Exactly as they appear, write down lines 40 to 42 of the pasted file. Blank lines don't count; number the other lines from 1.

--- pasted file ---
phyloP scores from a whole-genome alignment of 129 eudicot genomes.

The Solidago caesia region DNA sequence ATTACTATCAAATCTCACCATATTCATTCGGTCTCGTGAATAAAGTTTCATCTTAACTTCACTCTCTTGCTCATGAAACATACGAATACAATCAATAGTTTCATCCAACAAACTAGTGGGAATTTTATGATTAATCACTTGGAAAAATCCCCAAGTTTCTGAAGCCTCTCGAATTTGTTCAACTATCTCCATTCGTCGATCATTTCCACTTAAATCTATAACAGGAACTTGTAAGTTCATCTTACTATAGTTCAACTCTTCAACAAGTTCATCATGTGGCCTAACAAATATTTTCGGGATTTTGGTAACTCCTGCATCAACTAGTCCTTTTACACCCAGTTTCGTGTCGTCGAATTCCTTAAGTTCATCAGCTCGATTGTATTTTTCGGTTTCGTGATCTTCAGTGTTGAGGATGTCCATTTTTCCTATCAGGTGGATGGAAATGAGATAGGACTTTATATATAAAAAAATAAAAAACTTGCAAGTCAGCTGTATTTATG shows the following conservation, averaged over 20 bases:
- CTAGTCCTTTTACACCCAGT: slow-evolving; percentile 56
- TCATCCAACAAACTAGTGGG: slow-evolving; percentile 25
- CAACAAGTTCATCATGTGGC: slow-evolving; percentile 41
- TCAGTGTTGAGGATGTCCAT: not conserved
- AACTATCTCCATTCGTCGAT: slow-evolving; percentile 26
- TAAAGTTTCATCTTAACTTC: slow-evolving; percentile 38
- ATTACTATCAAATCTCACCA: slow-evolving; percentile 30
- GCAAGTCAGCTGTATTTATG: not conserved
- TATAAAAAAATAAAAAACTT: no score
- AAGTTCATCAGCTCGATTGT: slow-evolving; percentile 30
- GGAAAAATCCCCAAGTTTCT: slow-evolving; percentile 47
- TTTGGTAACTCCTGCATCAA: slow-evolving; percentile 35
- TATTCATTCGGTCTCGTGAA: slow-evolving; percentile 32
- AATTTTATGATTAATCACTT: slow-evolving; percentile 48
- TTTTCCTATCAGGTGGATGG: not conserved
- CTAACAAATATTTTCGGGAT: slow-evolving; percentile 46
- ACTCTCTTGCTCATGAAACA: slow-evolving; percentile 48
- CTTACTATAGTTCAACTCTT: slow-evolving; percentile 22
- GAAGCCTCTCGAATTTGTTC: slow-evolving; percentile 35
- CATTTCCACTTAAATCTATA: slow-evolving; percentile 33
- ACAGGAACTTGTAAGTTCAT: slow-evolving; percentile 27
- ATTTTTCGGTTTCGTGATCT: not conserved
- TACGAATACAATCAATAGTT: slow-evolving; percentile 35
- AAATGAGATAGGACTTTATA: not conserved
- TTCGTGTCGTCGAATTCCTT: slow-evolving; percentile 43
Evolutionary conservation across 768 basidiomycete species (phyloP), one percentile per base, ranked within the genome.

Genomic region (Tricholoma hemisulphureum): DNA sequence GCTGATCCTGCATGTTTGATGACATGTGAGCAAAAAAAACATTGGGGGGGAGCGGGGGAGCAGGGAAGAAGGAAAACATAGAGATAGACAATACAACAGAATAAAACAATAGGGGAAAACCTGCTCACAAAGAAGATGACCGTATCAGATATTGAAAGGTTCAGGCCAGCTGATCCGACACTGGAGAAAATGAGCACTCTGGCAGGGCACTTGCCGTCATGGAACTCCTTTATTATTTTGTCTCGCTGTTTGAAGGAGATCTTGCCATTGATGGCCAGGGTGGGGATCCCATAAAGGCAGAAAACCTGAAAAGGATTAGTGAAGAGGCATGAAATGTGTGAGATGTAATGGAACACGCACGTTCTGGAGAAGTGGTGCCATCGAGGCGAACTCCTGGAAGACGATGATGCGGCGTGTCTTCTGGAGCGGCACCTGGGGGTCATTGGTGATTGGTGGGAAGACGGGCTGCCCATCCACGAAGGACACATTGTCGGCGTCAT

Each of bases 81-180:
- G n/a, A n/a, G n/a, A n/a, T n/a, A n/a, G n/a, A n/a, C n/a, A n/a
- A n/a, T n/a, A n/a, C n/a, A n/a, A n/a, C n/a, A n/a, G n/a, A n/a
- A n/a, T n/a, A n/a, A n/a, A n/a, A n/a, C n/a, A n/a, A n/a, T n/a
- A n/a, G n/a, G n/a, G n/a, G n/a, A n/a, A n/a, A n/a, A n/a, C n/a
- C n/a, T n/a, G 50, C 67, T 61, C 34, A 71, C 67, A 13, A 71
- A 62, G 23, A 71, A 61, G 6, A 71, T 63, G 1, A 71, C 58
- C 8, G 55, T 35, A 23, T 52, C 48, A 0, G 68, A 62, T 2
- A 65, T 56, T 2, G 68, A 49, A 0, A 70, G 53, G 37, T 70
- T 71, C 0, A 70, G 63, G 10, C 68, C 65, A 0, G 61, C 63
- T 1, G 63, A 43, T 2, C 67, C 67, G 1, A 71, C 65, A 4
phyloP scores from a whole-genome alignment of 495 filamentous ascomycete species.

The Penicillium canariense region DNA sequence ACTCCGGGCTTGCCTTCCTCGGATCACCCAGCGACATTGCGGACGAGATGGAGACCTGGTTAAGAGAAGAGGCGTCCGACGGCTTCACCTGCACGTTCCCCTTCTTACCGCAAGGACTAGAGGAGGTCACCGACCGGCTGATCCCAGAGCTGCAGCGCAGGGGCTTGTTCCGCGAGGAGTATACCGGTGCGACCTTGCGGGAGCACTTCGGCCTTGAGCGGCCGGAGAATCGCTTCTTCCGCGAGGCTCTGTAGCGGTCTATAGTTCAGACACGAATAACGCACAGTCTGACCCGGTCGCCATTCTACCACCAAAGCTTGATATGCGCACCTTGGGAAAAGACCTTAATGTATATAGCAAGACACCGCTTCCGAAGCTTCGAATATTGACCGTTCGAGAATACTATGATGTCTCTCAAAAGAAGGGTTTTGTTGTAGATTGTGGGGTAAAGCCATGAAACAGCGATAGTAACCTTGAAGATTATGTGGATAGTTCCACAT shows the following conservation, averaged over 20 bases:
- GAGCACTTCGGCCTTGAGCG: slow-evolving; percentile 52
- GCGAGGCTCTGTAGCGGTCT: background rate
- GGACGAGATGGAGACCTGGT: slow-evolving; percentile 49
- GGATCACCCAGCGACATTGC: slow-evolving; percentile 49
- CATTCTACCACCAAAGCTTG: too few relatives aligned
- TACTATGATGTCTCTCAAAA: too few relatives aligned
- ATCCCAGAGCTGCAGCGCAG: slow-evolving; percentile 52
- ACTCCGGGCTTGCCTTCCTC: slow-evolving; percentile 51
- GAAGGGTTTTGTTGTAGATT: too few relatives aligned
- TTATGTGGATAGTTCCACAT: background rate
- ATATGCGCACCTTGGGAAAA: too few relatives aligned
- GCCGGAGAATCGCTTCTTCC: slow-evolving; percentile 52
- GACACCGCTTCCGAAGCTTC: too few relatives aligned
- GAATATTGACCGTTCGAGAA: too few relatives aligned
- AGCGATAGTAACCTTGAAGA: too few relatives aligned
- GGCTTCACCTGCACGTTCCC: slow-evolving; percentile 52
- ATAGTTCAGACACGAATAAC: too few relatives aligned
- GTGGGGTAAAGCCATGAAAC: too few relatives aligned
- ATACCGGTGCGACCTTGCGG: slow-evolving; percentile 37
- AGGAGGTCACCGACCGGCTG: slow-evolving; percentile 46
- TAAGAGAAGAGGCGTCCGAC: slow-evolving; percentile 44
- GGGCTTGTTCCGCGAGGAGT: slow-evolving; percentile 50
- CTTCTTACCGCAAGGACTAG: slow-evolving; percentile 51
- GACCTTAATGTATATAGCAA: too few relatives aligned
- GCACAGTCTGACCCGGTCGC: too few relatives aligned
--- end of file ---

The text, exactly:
- T 1, G 63, A 43, T 2, C 67, C 67, G 1, A 71, C 65, A 4
phyloP scores from a whole-genome alignment of 495 filamentous ascomycete species.

The Penicillium canariense region DNA sequence ACTCCGGGCTTGCCTTCCTCGGATCACCCAGCGACATTGCGGACGAGATGGAGACCTGGTTAAGAGAAGAGGCGTCCGACGGCTTCACCTGCACGTTCCCCTTCTTACCGCAAGGACTAGAGGAGGTCACCGACCGGCTGATCCCAGAGCTGCAGCGCAGGGGCTTGTTCCGCGAGGAGTATACCGGTGCGACCTTGCGGGAGCACTTCGGCCTTGAGCGGCCGGAGAATCGCTTCTTCCGCGAGGCTCTGTAGCGGTCTATAGTTCAGACACGAATAACGCACAGTCTGACCCGGTCGCCATTCTACCACCAAAGCTTGATATGCGCACCTTGGGAAAAGACCTTAATGTATATAGCAAGACACCGCTTCCGAAGCTTCGAATATTGACCGTTCGAGAATACTATGATGTCTCTCAAAAGAAGGGTTTTGTTGTAGATTGTGGGGTAAAGCCATGAAACAGCGATAGTAACCTTGAAGATTATGTGGATAGTTCCACAT shows the following conservation, averaged over 20 bases: